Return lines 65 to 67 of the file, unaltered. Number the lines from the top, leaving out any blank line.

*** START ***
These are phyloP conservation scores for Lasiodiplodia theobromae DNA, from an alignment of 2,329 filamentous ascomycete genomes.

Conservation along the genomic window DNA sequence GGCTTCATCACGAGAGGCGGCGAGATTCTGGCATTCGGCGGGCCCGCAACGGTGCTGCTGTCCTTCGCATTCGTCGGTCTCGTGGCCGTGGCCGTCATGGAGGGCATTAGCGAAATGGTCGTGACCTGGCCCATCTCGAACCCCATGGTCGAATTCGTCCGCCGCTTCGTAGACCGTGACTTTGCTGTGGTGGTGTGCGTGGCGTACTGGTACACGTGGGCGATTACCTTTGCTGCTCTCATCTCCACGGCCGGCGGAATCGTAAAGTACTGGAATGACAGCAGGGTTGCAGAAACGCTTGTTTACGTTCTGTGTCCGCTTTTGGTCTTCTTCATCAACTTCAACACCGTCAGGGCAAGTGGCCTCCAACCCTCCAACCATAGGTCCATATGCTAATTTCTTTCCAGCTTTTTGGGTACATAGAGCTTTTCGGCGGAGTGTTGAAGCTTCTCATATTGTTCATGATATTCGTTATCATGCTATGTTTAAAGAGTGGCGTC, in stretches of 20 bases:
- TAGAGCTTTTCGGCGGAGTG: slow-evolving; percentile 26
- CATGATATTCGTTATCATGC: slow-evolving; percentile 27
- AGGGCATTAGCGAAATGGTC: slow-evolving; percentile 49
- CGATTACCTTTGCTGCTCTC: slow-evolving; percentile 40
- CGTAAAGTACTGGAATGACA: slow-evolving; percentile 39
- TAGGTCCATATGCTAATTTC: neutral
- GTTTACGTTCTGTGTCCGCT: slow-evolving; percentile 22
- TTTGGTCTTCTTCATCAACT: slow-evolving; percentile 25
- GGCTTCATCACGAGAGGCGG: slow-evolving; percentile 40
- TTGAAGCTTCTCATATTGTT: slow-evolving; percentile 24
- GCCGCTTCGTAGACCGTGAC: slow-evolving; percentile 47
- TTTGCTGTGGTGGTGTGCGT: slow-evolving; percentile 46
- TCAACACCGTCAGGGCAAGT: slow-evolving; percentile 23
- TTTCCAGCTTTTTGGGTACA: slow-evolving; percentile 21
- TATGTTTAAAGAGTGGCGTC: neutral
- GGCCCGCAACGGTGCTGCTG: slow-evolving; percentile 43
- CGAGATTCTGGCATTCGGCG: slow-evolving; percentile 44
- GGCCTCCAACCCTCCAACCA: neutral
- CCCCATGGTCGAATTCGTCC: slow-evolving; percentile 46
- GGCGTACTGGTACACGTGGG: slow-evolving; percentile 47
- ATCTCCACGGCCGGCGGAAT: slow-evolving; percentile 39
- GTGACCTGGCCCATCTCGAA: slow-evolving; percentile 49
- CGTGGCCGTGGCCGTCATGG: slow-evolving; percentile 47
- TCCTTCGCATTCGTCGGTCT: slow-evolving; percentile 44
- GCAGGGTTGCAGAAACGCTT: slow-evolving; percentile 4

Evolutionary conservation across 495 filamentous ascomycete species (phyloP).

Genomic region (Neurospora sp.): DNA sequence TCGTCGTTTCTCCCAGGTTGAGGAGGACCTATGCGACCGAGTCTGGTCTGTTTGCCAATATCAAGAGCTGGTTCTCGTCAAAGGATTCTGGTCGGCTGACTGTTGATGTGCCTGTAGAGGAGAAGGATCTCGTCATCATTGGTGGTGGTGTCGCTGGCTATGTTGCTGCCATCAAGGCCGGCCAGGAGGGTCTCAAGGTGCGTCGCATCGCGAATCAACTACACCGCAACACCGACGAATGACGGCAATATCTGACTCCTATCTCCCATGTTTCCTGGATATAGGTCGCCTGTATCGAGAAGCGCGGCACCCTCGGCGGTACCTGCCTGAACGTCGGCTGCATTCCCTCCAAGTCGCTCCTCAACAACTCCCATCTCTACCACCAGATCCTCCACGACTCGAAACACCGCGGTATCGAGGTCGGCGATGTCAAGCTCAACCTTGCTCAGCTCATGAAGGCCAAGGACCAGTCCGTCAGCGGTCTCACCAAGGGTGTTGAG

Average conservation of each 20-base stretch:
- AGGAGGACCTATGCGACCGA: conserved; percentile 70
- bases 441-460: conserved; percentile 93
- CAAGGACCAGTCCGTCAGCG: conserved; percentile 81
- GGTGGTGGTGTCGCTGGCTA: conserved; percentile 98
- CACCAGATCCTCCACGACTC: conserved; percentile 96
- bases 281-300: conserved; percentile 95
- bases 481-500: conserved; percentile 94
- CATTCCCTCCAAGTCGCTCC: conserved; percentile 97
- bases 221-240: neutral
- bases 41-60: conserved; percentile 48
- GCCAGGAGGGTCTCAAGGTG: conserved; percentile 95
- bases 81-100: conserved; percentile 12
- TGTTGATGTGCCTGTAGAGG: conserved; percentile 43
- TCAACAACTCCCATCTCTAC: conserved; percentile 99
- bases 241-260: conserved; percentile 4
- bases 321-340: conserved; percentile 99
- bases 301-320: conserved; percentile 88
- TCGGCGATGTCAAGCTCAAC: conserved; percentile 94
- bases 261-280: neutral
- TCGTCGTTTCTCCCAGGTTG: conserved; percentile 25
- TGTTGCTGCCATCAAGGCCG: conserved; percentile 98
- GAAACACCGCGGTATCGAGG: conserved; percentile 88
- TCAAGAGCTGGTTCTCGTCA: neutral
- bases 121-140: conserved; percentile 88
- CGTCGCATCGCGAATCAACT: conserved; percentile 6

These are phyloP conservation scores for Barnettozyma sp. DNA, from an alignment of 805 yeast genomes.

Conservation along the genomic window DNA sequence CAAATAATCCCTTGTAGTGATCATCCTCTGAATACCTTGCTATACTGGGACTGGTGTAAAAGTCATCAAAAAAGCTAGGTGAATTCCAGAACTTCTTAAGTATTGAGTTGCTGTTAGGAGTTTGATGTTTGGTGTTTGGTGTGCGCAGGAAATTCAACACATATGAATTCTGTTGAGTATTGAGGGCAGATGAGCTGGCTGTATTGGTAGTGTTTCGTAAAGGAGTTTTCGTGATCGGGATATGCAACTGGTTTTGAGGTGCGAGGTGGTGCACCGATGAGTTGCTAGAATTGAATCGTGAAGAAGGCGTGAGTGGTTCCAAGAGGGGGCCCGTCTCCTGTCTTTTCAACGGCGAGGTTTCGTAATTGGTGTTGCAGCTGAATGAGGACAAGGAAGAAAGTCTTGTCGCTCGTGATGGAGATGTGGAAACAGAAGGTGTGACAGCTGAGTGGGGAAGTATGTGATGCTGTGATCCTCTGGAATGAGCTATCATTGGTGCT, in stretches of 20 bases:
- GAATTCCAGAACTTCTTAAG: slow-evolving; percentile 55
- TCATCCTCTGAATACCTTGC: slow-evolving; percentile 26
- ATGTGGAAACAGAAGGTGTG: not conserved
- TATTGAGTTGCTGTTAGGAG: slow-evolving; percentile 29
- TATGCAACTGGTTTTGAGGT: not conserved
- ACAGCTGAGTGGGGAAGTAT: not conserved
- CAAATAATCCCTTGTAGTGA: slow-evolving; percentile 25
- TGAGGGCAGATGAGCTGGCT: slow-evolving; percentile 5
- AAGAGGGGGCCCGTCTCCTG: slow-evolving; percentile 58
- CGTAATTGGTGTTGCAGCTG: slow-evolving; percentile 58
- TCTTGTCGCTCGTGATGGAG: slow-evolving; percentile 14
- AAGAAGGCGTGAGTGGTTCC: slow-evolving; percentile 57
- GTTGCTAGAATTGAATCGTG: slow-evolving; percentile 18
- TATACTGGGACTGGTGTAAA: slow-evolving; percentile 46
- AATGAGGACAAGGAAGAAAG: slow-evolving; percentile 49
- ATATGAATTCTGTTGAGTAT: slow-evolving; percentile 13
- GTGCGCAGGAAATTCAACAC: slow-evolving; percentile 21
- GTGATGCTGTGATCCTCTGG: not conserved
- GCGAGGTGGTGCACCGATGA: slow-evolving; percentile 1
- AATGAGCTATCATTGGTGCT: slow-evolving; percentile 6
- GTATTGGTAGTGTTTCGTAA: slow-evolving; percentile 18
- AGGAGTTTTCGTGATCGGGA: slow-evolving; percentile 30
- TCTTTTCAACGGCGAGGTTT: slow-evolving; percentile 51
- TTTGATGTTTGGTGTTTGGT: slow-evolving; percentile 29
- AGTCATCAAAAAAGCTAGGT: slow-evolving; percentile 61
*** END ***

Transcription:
- TGAGGGCAGATGAGCTGGCT: slow-evolving; percentile 5
- AAGAGGGGGCCCGTCTCCTG: slow-evolving; percentile 58
- CGTAATTGGTGTTGCAGCTG: slow-evolving; percentile 58